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EPSRC Reference: EP/V054597/1
Title: The Calabi problem for smooth Fano threefolds
Principal Investigator: Cheltsov, Professor I
Other Investigators:
Researcher Co-Investigators:
Project Partners:
Department: Sch of Mathematics
Organisation: University of Edinburgh
Scheme: Standard Research
Starts: 01 November 2021 Ends: 31 October 2023 Value (£): 78,027
EPSRC Research Topic Classifications:
Algebra & Geometry
EPSRC Industrial Sector Classifications:
No relevance to Underpinning Sectors
Related Grants:
EP/V055445/1 EP/V056689/1 EP/V055399/1
Panel History:
Panel DatePanel NameOutcome
17 May 2021 EPSRC Mathematical Sciences Prioritisation Panel May 2021 Announced
Summary on Grant Application Form
Algebraic varieties are geometric shapes given by polynomial equations. They appear naturally in pure and applied mathematics, e.g. conic sections in geometry, cubic curves in cryptography, or non-uniform rational basis splines in computer-aided graphic design. To measure distances between points of an algebraic variety, we can equip it with a sophisticated dot product called metric. Measuring distances leads to the notion of curvature, so that one can check how curved a given algebraic variety is. This splits algebraic varieties into three basic (universal) types: negatively curved, flat and positively curved varieties. Positively curved varieties can be thought of as higher dimensional generalisations of a sphere. They are called Fano varieties after the Italian mathematician Gino Fano. Fano varieties frequently appear in applications, because they are often parametrised by rational functions. Unlike negatively curved varieties, Fano varieties are bounded by a theorem by Caucher Birkar (Cambridge), who received a Fields medal in 2018 for proving this fact.

For an algebraic variety, the choice of a metric is never unique, so that one can try to find a special metric with good properties, which would be chosen in a "canonical way". Geometers looked for a suitable condition defining a canonical metric for the first half of the 20th century. In 1957, Eugenio Calabi proposed that this canonical metric would satisfy both a certain algebraic property (being Kähler) and the Einstein (partial differential) equation. These two conditions guarantee that the Kähler-Einstein metric is unique when it exists. What was unclear is why such metric should exist, so Calabi posed it as a problem.

The Calabi problem was solved for varieties with negative or zero curvature by Shing-Tung Yau in 1978. Yau confirmed Calabi's prediction and showed that these varieties are always Kahler-Einstein; he received the Fields medal for this proof. On the other hand, Yozo Matsushima observed that the Calabi problem may have a negative solution for some Fano varieties. Namely, he proved that symmetries of a Kähler-Einstein Fano variety must satisfy an algebraic property known as reductivity. This gives an obstruction to the existence of Kähler-Einstein metrics. Yet there are also Fano varieties with reductive group of symmetries that are not Kähler-Einstein.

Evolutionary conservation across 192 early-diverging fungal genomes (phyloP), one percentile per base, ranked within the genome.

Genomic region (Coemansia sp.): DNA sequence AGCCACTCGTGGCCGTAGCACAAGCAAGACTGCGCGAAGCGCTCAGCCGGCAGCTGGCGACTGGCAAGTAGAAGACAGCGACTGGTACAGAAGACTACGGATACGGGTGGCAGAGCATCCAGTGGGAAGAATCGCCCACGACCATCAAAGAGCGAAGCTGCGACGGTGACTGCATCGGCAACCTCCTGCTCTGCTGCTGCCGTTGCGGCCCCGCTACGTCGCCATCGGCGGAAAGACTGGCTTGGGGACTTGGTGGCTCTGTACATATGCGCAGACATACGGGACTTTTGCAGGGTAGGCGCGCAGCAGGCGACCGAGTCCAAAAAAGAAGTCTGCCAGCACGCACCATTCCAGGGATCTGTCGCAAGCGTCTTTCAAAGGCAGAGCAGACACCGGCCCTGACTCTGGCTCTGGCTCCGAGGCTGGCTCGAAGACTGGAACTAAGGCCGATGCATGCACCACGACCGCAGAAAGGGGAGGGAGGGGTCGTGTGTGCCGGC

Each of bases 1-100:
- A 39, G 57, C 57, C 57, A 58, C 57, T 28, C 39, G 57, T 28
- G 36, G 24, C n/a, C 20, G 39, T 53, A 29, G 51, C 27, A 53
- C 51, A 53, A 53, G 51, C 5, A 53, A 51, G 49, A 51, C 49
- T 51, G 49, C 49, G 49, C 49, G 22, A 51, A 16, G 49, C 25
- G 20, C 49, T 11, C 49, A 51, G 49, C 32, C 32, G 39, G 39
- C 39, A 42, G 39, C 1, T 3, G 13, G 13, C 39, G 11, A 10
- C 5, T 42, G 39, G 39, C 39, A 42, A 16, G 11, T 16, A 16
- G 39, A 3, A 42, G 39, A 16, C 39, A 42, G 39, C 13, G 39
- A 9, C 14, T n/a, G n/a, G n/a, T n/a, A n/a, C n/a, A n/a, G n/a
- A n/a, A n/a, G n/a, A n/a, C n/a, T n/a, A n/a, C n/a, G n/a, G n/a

In the past 30 years, Calabi problem for Fano varieties attracted attention of many geometers including Fields Medalist Sir Simon Donaldson (Imperial College) and Chinese mathematician Gang Tian (Peking University). This resulted in the famous Yau-Tian-Donaldson conjecture which states that a Fano variety admits a Kähler-Einstein metric if and only if it satisfies a (sophisticated) algebraic condition called K-polystability. In 2012 this conjecture was solved by Xiuxiong Chen (Stony Brook), Donaldson and Song Sun (then at Imperial College). For this result, Chen, Donaldson and Sun were awarded the prestigious Oswald Veblen Prize in Geometry, and Donaldson was also awarded Breakthrough and Wolf prizes.

The theoretical advances in the solution to the Yau-Tian-Donaldson conjecture have been fast and impressive, yet, they do not allow us to solve the original Calabi problem in most of the explicit cases. For example, if a Fano variety is given by a single polynomial equation, we do not always know that it is Kähler-Einstein (but we expect it to be, and this is a long standing open problem). In dimension 2, Tian explicitly solved the Calabi problem in 1990 by finding all two-dimensional Kähler-Einstein Fano varieties. Unfortunately, in dimension 3, where the classification of Fano varieties into 105 families dates back to the early 1980s, we do not know exactly which three-dimensional Fano varieties (Fano threefolds) admit a Kähler-Einstein metric. The goal of this project is to do in dimension three what Tian did for Fano surfaces: that is, to find all Kahler-Einstein Fano threefolds.

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